Addressing the school board members during their July meeting, Greeneville attorney Joseph McAfee spoke on behalf of the student’s parents, James and Lorraine Austin.
McAfee asked them to consider lessening the suspension handed to the student by the district’s disciplinary board, which ruled the student and others implicated in the incident should attend the system’s alternative learning program for half the school year before being reconsidered for admittance to Boone.
“However dangerous fireworks may be, I just want to illustrate to the board that there are many things that are common in schools that under this definition could fall under the category of a weapon, such as an automobile, a shoe string and pens and pencils,” McAfee said, questioning the malicious intent of the student. “Under the technical viewing, any of these other items which are commonly found in schools could be designated a weapon.”
On April 30, Washington County authorities, including the Sheriff’s Office’s tactical response team, were dispatched to the high school after sounds resembling gunfire were reported in the school’s parking lot.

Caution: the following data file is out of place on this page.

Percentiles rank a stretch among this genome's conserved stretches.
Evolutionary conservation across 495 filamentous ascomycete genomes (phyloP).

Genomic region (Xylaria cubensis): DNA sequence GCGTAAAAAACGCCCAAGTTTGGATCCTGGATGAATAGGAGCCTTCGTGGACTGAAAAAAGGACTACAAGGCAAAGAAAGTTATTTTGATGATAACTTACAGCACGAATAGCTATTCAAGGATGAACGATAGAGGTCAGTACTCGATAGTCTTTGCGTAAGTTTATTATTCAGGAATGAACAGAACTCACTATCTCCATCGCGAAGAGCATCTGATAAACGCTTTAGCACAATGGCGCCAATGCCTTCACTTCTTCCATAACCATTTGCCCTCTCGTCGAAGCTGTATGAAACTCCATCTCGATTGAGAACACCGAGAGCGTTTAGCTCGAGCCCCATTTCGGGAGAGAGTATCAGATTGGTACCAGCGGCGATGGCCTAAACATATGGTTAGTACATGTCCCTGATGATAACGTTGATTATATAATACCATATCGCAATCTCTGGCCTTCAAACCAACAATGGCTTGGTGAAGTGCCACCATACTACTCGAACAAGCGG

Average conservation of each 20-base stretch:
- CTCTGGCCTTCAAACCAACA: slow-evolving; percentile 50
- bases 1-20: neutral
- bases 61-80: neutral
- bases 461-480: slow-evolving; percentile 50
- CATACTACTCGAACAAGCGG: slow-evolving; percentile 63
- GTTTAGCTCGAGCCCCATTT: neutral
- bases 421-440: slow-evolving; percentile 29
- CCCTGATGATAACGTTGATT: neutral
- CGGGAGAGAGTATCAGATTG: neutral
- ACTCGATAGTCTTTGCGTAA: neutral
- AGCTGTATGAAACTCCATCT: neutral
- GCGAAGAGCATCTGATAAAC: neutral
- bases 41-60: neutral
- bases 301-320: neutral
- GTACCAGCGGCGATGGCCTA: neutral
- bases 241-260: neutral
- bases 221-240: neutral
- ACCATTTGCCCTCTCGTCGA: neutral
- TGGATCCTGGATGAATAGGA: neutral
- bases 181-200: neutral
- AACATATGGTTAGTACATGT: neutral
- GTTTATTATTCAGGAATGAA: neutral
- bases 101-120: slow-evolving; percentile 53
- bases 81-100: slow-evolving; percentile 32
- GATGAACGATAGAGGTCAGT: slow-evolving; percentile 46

Three students were charged with disorderly conduct and possession of weapons on school grounds when police discovered the reported explosions were fireworks set off under vehicles, a frustrating relief for the officers.
McAfee said the weapons possession charge was dropped for the Austins’ son when prosecutors agreed fireworks did not meet the legal definition of a weapon.
But county Director of Schools Ron Dykes said the pyrotechnics still met the district’s definition of weapons, and noted the student could have been punished more severely.
“Fireworks can be considered weapons of destruction, and certainly throwing them under automobiles have the potential to have ruptured fuel tanks, could have resulted in extensive damage or threat to life and limb,” he said. “Fireworks often sound like gunfire, and in fact, the Sheriff’s Office was so alarmed by the sound that they dispatched the SWAT team. It should be obvious in today’s climate of the tragedy of school shootings why this was taken so seriously.”
The incident fell under the school system’s zero-tolerance policy and could have resulted in immediate expulsion, he added.
“In my opinion, we offered considerable significant consideration for the students to be able to continue their education without additional hardship on them or their parents,” Dykes said.
The board members listened to the attorney’s request, but took no action, leaving the punishment to stand.
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